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What we learned about peer support

  • No two Peer Support groups are the same and they all require a unique approach to facilitation, depending on who attends, their needs and aspirations.
  • Peer Support groups compliment the work being done by supported employment agencies by helping people to identify their strengths and goals and voice their fears and anxieties.
  • Many disabled people have no idea they have specific employment rights or what they are entitled to expect from a supported employment service. This makes Peer Support an essential tool for people to share information and learn from others who have similar lived experience, allowing them to have greater choice and control.
  • Running a peer support group for people with a wide range of disabilities requires preparation, flexibility and a willingness to adapt to the needs of the participants.  Some people may not feel able to join in discussions due to lack of life experiences to share, low confidence or communication difficulties. Encouraging the participation of everyone is vital.
  • Avoid written materials where possible and try to ensure anything you do use is Easy Read.
  • Make sure the location of the group is physically accessible, as near to public transport as possible and with accessible parking.
  • Encouraging the participants to take the lead from the outset gives them a sense of ownership and helps people to develop new skills.
  • Giving each session a theme (preferably suggested by the participants) can be really useful, this helps ensure that you have a focus for the activities and the group is talking about issues that matter to them (and which may not be addressed by other employability services).
  • Have a bank of resources to hand for each session – they do not need to be expensive, just fun, interesting and imaginative. Remember that it’s not the activity that matters – it’s whether it encourages people to engage, discuss and learn from each other.
  • Guest speakers are really useful – particularly for new groups. Ideally the participants will come up with suggestions on who they want to come along to talk to them. Speakers can give information on a range of employability topics and participate in a Q&A. These sessions can be a stepping stone for participants who want to try something new (e.g. volunteering) but are apprehensive about contacting new organisations by themselves or are unsure about what they want to do. Guest speakers can also be useful for someone new to running a group – it takes the pressure off!.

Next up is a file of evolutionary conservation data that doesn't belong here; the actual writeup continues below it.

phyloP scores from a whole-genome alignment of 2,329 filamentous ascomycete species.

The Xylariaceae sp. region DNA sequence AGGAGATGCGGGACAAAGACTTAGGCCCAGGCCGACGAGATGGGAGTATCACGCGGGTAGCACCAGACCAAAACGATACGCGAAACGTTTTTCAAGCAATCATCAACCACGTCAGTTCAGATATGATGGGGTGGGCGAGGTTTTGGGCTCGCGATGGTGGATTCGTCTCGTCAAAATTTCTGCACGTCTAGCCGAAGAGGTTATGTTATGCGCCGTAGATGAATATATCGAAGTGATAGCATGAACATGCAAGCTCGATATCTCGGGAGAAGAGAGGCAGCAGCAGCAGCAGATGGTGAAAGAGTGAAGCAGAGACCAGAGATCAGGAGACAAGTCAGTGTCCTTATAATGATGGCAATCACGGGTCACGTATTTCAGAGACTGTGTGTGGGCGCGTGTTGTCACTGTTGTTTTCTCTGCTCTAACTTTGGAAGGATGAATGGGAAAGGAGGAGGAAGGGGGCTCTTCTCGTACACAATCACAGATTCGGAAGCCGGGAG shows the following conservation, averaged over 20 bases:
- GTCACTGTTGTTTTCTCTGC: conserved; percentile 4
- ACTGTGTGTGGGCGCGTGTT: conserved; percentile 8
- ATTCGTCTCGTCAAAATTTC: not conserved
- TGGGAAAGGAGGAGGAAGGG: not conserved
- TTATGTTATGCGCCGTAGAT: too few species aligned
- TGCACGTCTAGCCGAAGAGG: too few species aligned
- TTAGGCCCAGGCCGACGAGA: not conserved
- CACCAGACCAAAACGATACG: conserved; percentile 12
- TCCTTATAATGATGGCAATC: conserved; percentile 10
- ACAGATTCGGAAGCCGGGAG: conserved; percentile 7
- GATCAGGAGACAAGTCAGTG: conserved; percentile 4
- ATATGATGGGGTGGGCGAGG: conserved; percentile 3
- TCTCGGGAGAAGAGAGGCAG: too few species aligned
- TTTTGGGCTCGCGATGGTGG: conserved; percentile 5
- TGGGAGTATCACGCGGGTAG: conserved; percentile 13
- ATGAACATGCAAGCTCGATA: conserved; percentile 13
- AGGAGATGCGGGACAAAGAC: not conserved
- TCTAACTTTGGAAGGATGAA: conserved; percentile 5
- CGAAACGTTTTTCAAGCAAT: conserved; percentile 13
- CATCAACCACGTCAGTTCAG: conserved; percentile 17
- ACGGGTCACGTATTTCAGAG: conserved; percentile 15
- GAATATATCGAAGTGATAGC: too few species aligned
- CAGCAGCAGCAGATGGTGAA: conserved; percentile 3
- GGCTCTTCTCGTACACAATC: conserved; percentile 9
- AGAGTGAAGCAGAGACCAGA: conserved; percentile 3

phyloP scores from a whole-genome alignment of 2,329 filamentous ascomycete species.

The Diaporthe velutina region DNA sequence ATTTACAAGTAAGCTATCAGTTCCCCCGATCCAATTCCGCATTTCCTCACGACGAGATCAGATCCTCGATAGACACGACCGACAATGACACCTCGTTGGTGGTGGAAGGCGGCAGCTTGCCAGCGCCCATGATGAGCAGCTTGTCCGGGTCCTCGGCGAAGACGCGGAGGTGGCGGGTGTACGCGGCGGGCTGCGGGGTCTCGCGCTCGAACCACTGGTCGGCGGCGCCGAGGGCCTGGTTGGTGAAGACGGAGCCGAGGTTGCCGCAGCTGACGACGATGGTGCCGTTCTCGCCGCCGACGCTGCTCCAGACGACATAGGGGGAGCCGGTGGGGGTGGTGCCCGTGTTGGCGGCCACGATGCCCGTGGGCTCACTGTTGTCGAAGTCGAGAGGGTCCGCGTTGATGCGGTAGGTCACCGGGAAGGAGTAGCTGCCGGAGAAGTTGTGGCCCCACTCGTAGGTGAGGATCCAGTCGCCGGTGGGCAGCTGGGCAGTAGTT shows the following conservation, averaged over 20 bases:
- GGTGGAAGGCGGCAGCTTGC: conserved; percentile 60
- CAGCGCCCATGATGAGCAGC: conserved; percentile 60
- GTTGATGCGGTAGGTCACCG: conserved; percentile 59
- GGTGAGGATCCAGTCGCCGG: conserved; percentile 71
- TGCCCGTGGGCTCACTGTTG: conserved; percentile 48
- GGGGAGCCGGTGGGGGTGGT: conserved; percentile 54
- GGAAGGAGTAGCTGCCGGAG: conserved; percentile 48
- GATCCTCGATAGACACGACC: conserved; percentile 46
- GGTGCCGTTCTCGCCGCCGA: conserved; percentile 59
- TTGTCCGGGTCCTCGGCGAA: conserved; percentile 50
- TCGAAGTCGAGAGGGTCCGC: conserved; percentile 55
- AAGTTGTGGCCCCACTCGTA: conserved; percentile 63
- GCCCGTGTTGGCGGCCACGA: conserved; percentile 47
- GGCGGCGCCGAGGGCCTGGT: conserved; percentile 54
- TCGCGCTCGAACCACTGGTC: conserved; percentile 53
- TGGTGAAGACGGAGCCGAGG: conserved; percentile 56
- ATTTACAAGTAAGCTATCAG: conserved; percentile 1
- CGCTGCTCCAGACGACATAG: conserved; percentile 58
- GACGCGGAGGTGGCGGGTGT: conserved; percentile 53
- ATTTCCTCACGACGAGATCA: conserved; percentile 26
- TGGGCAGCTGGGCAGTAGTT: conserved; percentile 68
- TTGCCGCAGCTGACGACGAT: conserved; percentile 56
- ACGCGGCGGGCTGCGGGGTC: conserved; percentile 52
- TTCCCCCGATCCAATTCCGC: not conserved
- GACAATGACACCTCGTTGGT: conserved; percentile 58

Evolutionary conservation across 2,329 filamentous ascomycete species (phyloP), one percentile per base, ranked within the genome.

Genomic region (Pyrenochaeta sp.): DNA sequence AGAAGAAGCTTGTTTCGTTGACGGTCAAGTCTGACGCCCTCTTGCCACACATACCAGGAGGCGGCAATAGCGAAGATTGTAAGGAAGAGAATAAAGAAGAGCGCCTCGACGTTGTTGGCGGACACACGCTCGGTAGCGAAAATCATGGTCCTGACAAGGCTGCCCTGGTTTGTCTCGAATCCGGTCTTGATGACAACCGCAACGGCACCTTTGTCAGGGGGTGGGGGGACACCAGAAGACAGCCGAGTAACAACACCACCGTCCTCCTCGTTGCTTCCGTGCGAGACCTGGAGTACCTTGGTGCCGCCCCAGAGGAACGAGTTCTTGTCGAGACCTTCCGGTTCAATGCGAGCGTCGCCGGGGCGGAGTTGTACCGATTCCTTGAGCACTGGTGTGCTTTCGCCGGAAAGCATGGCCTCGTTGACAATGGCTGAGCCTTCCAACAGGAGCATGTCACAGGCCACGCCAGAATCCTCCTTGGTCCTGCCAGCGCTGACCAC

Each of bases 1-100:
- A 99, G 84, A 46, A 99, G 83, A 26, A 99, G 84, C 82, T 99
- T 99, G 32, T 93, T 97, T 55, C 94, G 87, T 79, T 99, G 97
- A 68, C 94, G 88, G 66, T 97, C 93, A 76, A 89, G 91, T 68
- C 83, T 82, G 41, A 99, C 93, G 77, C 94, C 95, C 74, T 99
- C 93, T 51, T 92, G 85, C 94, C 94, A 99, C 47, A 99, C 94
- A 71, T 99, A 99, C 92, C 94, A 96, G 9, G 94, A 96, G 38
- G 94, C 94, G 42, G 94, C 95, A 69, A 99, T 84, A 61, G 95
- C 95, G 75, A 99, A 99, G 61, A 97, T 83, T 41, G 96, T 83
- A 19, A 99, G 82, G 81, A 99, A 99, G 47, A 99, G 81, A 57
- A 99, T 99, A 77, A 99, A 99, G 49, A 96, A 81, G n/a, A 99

• Sessions for school leaver groups require a specific approach. Young people won’t have the life experience to talk about employability issues, so the sessions will focus more on moving on from school and looking at work options for the future.  Young people can be encouraged to think about a wide range of careers by inviting people from these employment sectors to give a talk to the group. Many disabled people (particularly young people) have few or no disabled role models – inviting disabled people who are working to attend the group has worked very well in the past.
  • Disabled people who enter the workplace can feel isolated if there is no-one else around who has a similar life experience to their own. Workplace peer support groups have been proven to help disabled employees feel more confident and informed and better able to raise issues that concern them or threaten their continued employment.
  • A Peer Support group can meet weekly but even setting aside one hour once a fortnight or even once a month can help people feel more engaged and better supported.
  • Making the peer support groups as user led as possible encourages participation and increases the likelihood of the groups longevity.
  • It is important to maintain a professional boundary and recognise that the person setting up and facilitating the hub is not a peer and is not part of the group – this also makes it more likely that the group can self sustain without outside support.